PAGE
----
Bolivia's Evo Morales will seek a controversial fourth term as president on Sunday when voters head to the polls in what is expected to be a tight race for the once-popular left-wing leader. Morales is already the longest-serving president in Bolivian history, having been at the helm for 13 years, and its first indigenous president.
But he stands accused of corruption and many are miffed at his refusal to step aside, even though the South American country's constitution bars him from running.
In opposition leader and former president Carlos Mesa, Morales -- who has easily won reelection in the past -- faces perhaps the stiffest challenge yet to his authority.
Don't desert me on October 20, Morales pleaded with thousands of supporters at a rally on Wednesday in the sprawling satellite town of El Alto, which overlooks La Paz, Bolivia's seat of government.
Morales has been on a nationwide campaign trip to reach as many of Bolivia's 11 million people as possible. I ask you for five more years to complete our great projects, he told supporters at one stop, wearing the blue of his Movement for Socialism (MAS) party.
But his popularity has fallen sharply since his previous elections. One of the last polls, from the state-run university, shows Morales with 32.3% support to Mesa's 27%. Such a result would force a second round run-off on December 15.
I think anything can happen, said Amaru Villanueva, who is handling election analysis for the Friedrich-Ebert-Stiftung Foundation in Bolivia.
Mesa has no party of his own but is backed by a minor center-left party. He also has support from a collective of other small parties. The journalist and historian, who was president from 2003-2005, was a vocal critic of Morales even before announcing his latest run for office.
Speaking in Santa Cruz, an opposition stronghold, Mesa told his followers: On October 20, Bolivia will defeat almost 14 years of authoritarianism. His supporters chanted Democracy! in response.
Bolivia's 2009 constitution, promulgated by Morales himself, limits a president to two consecutive terms of office. Then in a 2016 referendum, voters defeated Morales's bid to secure public support to remove term limits, but his government rejected the result.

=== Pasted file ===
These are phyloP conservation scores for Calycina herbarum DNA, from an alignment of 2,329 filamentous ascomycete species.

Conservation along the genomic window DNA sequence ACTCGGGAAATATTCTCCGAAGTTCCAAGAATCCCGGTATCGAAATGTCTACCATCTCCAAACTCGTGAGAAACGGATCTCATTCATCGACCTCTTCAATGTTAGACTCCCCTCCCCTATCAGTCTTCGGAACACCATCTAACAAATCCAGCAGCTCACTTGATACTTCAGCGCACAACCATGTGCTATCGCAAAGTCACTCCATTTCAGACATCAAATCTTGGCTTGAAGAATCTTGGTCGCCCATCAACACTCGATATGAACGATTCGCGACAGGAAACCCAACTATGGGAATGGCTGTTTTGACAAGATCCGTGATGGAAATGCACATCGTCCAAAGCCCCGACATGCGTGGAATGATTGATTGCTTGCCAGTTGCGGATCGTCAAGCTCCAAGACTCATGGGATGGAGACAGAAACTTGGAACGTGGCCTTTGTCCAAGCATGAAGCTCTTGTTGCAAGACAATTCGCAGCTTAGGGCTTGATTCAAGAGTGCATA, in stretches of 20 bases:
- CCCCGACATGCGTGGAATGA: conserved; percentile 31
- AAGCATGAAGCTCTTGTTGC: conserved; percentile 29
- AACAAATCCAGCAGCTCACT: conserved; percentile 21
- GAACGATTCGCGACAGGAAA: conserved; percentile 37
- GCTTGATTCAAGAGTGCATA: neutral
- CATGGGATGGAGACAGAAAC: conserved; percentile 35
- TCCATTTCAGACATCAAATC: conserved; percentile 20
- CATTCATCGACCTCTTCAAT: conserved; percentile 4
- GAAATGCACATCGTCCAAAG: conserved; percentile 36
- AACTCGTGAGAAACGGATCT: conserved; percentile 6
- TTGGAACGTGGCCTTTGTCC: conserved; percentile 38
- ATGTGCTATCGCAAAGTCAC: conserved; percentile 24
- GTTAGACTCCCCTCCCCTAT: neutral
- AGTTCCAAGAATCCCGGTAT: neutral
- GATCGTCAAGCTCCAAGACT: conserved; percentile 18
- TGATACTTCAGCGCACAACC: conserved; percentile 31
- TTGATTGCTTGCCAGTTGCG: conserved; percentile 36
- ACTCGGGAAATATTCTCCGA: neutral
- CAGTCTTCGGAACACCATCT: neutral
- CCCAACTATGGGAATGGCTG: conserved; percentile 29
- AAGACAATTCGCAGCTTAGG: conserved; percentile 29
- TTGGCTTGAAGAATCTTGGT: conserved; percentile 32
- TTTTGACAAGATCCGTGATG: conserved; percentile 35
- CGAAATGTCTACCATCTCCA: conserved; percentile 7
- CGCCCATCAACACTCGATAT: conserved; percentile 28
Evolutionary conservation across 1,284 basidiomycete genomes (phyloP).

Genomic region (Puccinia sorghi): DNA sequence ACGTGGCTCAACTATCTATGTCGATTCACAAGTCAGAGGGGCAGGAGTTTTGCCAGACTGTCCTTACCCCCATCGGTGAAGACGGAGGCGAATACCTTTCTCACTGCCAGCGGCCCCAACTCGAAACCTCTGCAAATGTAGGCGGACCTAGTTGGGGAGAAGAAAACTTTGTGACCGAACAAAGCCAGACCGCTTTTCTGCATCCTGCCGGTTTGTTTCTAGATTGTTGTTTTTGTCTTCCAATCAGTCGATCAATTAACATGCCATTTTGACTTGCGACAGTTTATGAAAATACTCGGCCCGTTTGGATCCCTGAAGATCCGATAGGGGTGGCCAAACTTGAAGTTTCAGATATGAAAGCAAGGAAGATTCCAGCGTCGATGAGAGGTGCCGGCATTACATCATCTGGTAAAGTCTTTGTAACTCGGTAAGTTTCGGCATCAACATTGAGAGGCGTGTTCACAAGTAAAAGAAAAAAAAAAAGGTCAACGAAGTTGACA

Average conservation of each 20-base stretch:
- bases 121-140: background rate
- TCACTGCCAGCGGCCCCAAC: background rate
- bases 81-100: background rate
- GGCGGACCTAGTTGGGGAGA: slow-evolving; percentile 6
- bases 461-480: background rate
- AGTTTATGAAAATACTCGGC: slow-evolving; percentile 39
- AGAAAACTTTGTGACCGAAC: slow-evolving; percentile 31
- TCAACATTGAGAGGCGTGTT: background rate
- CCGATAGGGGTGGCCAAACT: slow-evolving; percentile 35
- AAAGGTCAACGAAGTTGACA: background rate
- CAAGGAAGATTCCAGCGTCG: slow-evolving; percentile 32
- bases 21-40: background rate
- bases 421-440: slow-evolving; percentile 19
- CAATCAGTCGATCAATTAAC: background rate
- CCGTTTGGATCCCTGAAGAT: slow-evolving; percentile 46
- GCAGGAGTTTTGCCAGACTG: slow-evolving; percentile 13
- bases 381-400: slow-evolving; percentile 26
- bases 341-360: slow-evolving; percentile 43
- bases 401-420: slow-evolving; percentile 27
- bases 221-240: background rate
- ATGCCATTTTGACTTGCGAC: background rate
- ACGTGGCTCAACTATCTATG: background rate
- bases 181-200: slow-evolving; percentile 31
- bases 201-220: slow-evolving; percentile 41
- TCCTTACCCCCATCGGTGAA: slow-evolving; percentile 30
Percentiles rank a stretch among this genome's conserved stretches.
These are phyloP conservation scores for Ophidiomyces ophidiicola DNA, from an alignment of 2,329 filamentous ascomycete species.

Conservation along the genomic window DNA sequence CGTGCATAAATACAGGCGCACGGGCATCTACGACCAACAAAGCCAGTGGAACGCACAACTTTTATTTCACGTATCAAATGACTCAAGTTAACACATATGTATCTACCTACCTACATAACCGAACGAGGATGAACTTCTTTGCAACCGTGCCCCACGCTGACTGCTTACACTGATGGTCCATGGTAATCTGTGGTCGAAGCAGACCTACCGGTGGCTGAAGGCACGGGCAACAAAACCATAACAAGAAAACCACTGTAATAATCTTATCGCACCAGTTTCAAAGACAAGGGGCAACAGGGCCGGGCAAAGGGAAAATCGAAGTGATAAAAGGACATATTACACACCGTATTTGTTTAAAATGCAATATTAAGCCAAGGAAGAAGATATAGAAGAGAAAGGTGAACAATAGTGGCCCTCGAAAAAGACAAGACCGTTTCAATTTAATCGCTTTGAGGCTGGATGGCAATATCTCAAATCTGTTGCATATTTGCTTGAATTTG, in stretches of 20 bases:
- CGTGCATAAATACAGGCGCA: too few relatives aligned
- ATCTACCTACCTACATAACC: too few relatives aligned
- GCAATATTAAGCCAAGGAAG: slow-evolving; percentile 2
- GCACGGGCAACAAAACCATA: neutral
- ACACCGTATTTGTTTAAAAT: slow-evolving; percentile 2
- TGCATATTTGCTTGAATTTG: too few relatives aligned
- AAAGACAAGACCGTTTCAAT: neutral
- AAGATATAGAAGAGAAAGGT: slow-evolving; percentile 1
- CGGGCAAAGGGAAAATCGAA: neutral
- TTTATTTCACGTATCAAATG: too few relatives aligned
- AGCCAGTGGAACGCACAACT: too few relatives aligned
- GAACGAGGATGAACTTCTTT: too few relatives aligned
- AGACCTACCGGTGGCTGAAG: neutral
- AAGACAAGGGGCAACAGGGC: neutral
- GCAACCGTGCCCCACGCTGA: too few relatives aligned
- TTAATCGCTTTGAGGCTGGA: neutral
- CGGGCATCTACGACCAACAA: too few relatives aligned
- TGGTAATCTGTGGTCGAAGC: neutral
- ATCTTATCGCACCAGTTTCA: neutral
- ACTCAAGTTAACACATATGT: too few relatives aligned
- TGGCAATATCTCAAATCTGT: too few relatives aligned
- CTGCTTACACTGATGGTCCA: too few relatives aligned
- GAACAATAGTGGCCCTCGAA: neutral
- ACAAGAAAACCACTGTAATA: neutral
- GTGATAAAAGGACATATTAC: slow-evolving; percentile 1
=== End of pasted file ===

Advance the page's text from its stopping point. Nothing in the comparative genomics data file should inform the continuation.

The constitutional court, filled with Morales loyalists, ruled it was his right to seek reelection.
These are the most unfair elections in history because they're being run by a party that has been in government for 13 years and is in control of all branches of government, said Lola Terrazas, a candidate for the legislature.
Morales points to a decade of economic stability and considerable industrialization as his achievements, while insisting he's brought dignity to Bolivia's indigenous population, the largest in Latin America.
But he came under severe criticism earlier this year as wildfires in August and September ravaged Bolivia's forests and grasslands, with activists saying his policies encouraged blazes to clear farmland. A non-governmental organization said more than four million hectares were destroyed.
The outcry that followed, particularly among indigenous communities, has helped boost Mesa's candidacy. He's not going to stay forever -- it's already been too long, Mesa said Wednesday about his rival.
None of the other candidates are expected to come close to challenging the top two, but neither Morales nor Mesa is likely to win outright.
Whatever happens, the winner won't have a majority, said Ibo Blazicevic, president of private non-profit National Chamber of Industries, quoted by the Catholic news agency Fides. Even if Morales comes out ahead on Sunday, Mesa should perform considerably better in a second round, experts say.
In the previous two elections, Morales won more than 60% of the vote. Beyond the presidential contest, his party is expected to lose control of Congress.
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